Abstract 5844: Increased Asymmetric Dimethylarginine and Decreased C-Type Natriuretic Peptide Have an Additive Unfavourable Effect on Arterial Function and Structure
Objective: Asymmetric dimethylarginine (ADMA), an endogenous inhibitor of nitric oxide (NO) synthase, is a determinant of endothelial dysfunction and C-type natriuretic peptide (CNP) which is highly expressed in vascular endothelium is likely to exert a strong antiatherogenic activity that might be a key in compensating for deficiencies in NO. In this study, we investigated the combined effect of high ADMA and low CNP levels on arterial function and structure.
Methods: ADMA and N-terminal fragment CNP (NT-proCNP) levels were measured 116 consecutive men (mean age 57 years). Aortic stiffness was evaluated with carotid-femoral pulse wave velocity (PWV), endothelial function with flow-mediated dilatation of the brachial artery (FMD) and early atherosclerosis with carotid IMT. The distributions of ADMA and NT-proCNP were split by the median (0.62 μmol/L and 0.23 pmol/L, respectively) and accordingly subjects were stratified into those with high and low values.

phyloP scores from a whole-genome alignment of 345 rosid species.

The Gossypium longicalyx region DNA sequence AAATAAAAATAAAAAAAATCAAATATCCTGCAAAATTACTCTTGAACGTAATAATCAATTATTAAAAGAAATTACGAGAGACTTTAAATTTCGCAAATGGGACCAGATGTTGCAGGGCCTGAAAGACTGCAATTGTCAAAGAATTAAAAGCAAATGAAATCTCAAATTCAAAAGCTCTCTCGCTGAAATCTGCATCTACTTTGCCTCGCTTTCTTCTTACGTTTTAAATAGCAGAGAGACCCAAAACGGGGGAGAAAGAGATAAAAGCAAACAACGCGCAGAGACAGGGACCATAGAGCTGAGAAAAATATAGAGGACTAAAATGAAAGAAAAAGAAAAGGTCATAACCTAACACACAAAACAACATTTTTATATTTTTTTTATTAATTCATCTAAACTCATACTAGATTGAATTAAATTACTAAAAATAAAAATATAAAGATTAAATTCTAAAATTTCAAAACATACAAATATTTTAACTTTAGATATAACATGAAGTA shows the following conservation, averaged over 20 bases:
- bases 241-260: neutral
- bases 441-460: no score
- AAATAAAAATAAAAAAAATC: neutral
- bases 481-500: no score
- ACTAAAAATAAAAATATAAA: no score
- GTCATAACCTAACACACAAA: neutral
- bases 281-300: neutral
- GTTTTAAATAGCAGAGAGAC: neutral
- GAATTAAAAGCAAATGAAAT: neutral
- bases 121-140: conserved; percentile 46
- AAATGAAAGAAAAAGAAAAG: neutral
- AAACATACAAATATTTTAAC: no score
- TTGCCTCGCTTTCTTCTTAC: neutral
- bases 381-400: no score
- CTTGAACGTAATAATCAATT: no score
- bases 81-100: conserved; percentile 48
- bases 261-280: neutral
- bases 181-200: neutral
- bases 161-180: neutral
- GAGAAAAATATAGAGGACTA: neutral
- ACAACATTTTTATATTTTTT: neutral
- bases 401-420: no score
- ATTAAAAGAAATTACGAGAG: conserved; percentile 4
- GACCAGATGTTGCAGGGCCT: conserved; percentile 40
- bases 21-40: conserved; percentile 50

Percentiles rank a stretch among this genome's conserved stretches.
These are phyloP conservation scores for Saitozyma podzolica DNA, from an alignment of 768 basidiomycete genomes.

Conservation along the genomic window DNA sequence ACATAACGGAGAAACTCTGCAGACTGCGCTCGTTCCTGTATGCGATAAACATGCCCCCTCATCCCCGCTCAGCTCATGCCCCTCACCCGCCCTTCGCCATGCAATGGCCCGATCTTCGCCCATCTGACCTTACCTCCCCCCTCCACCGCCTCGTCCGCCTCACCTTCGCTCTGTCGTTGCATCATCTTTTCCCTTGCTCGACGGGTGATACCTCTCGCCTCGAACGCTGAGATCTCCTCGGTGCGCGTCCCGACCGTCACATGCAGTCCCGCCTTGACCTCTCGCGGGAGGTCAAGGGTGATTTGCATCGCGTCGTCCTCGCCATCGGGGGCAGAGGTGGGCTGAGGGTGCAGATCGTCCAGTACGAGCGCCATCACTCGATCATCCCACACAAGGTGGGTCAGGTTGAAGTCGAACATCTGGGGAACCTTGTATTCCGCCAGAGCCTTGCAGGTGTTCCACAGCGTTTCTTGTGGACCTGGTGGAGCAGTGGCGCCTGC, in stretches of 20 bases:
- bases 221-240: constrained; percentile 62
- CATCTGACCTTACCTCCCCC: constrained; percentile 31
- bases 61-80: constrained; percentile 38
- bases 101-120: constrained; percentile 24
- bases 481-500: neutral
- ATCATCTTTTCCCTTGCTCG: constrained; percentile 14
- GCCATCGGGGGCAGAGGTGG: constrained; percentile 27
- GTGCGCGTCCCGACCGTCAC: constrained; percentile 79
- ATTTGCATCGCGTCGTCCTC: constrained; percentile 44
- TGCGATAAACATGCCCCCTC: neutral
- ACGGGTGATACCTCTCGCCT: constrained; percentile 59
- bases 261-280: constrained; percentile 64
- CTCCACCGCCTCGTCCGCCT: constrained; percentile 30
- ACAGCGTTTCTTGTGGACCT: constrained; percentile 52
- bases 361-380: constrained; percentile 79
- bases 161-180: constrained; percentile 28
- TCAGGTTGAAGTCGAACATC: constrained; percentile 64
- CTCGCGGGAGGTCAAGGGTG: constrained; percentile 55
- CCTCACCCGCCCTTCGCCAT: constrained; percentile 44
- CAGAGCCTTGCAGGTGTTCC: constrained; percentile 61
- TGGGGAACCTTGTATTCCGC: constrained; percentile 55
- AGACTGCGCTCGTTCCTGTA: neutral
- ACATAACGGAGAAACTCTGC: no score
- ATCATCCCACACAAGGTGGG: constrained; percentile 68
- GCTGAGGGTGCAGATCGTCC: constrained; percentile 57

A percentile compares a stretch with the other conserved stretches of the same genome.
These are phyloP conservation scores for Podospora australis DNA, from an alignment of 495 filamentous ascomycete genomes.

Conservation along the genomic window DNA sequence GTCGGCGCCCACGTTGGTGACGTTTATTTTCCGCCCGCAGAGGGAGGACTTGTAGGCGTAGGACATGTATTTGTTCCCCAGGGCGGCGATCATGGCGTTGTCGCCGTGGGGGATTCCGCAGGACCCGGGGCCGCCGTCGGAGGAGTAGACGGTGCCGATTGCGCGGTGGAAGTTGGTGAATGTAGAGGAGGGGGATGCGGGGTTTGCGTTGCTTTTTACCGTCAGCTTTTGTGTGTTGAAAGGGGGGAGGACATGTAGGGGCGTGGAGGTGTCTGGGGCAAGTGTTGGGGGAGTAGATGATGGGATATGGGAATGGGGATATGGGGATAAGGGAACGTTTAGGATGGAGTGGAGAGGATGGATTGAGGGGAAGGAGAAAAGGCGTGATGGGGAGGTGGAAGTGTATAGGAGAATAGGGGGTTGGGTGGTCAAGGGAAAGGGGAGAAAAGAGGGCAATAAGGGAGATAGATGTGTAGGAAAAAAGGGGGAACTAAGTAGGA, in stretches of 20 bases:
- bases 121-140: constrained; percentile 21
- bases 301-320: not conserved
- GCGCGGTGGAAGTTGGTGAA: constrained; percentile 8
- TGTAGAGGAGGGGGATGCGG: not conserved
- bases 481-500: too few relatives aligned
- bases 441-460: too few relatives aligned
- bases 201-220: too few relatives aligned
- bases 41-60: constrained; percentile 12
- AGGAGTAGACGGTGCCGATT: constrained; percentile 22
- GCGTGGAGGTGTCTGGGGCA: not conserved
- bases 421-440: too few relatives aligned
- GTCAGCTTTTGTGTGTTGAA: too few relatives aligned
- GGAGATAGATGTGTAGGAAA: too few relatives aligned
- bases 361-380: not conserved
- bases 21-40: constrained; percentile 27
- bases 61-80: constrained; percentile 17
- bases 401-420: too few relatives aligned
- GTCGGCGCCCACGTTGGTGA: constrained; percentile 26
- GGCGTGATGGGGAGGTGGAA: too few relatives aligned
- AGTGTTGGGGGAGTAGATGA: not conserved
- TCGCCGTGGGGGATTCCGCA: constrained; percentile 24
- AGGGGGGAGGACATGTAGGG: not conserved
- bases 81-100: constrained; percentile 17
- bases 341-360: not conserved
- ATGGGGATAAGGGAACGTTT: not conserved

Results: Stepwise regression analysis revealed that ADMA, CNP and the interaction of ADMA with CNP were independent predictors of FMD, PWV and IMT. The significant interaction between high ADMA and low CNP on arterial structure and function. is additionally reflected by the finding that the subgroup of high ADMA/low CNP exhibited the lower FMD and the higher PWV and IMT values compared with the subgroups of high ADMA/high CNP, low ADMA/low CNP and low ADMA/high CNP after adjustment for age and blood pressure (figure⇓).
Conclusion: Increased ADMA in conjunction with low CNP levels exert an additive detrimental effect on arterial function and structure, accelerating the vascular ageing process and promoting atherosclerosis.